Sidewalking: Coming to Terms with Los Angeles

Sidewalking: Coming to Terms with Los Angeles

David L. Ulin

Language: English

Pages: 152

ISBN: 0520273729

Format: PDF / Kindle (mobi) / ePub

Sidewalking: Coming to Terms with Los Angeles

David L. Ulin

Language: English

Pages: 152

ISBN: 0520273729

Format: PDF / Kindle (mobi) / ePub


In Sidewalking, David L. Ulin offers a compelling inquiry into the evolving landscape of Los Angeles. Part personal narrative, part investigation of the city as both idea and environment, Sidewalking is many things: a discussion of Los Angeles as urban space, a history of the city’s built environment, a meditation on the author’s relationship to the city, and a rumination on the art of urban walking. Exploring Los Angeles through the soles of his feet, Ulin gets at the experience of its street life, drawing from urban theory, pop culture, and literature. For readers interested in the culture of Los Angeles, this book offers a pointed look beneath the surface in order to see, and engage with, the city on its own terms.

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images with which to work. Equally important are the project’s theoretical underpinnings, which have everything to do with Los Angeles—its space, its freedom—as well as with the inevitable role of chance in a mediated environment. How, after all, do we make sense of Flick’s montages? How do they add up to something coherent and complete? The answer begins and ends with our experience, which, like Flick’s, is constant and unending, shaped by what we notice as we move throughout the city, until it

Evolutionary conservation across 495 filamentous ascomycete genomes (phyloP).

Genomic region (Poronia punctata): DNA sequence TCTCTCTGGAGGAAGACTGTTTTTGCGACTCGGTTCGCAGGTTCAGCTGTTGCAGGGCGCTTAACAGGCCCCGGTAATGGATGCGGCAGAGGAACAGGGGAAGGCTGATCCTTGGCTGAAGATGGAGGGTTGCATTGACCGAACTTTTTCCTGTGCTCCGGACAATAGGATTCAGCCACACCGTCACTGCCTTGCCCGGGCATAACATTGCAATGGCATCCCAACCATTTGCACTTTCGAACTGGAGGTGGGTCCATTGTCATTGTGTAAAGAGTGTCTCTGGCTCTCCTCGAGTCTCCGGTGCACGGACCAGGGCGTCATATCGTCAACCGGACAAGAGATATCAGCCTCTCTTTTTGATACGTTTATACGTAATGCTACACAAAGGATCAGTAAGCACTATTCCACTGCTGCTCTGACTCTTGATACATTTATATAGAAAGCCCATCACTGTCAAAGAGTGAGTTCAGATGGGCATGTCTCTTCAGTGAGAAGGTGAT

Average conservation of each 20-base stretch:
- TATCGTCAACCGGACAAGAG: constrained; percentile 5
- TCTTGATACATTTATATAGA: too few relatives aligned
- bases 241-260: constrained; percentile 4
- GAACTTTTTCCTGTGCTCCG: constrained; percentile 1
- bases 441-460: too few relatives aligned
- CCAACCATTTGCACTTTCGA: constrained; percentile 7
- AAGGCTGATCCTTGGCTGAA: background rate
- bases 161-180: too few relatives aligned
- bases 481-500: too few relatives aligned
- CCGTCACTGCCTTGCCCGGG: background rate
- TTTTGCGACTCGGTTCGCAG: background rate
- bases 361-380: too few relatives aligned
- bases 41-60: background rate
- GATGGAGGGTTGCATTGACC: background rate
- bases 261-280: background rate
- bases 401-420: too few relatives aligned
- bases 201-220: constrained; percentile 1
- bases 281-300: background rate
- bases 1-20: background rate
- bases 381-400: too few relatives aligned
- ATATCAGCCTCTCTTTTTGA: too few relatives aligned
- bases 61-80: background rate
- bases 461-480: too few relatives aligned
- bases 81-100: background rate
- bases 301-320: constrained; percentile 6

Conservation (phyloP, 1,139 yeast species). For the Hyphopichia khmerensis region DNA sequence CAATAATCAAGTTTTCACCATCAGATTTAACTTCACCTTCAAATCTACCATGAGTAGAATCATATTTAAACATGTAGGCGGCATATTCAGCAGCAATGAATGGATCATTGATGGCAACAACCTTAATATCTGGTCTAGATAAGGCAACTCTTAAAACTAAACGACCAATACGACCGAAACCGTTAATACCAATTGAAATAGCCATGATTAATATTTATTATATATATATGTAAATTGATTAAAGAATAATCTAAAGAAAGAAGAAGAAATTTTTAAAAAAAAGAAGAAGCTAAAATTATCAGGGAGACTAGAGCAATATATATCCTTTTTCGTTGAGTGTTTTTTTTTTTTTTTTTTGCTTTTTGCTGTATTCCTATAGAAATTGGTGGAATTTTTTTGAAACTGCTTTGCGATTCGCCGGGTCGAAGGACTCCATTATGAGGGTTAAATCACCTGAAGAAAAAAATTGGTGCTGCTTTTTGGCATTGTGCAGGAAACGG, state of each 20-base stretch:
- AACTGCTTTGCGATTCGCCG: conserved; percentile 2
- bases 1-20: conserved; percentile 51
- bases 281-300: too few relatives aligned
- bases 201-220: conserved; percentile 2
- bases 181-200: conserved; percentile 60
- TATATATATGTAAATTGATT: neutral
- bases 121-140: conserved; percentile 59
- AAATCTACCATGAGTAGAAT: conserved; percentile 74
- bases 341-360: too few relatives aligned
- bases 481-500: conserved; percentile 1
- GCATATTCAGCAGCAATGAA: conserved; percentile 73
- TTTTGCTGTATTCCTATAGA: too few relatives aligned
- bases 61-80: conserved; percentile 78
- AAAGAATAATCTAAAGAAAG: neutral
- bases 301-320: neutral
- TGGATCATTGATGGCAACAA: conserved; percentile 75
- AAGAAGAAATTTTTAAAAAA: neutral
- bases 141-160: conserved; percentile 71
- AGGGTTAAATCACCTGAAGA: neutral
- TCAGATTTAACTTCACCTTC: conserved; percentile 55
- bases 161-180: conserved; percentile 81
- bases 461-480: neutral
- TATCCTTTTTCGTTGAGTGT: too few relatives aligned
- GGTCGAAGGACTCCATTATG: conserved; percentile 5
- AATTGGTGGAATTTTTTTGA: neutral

address concerns raised by the Page Museum, which oversees the Tar Pits, about the continuing archeological work in Hancock Park. The original idea, for a structure that, according to Hawthorne, would “suggest the work of artist Jean Arp and architect Oscar Niemeyer along with the oozing shape of the tar pits,” raised concerns about encroachment. “If I understand correctly,” John Harris, the Page’s chief curator, told the Los Angeles Times about the pits that lie closest to the County Museum,

the history, the accumulation of collective memory: I’ve only lived here for twenty-one years. That’s the age of majority, as I joked to someone recently, but I remember how young I was at twenty-one, how inexperienced, which makes that span of time a metaphor also, both for the city, which is still in its own slow process of becoming, and for my elliptical relationship to it, my attempt to find among its streets and sidewalks a place I might recognize as home. This, in turn, brings me back to

and if the streetcar finally arrives. Even now, as I am looking for a kind of reconciliation, Los Angeles provokes these dislocations in me. The city I live in and the city I want to live in, by turns horizontal and vertical, sprawling and contained. Over the summer, my wife and I met friends for dinner one Saturday night on Spring Street; after we were finished, we wandered over to the Varnish, a backroom bar on Sixth Street, built into the rear of Cole’s. Here, we have a place that reminds us

thirty metropolitan areas in regard to walkability, “the future—of a walkable, transit-friendly Los Angeles—is being built right now.” The future, yes, and also the past. To live here is to play an elaborate Situationist game of psychogeography, in which we displace ourselves by interposing the psychic map of one city over another city’s terrain. Sometimes, this is the city in which we were raised, the city that imprinted us, which is why I have created in Los Angeles a lifestyle more suited to

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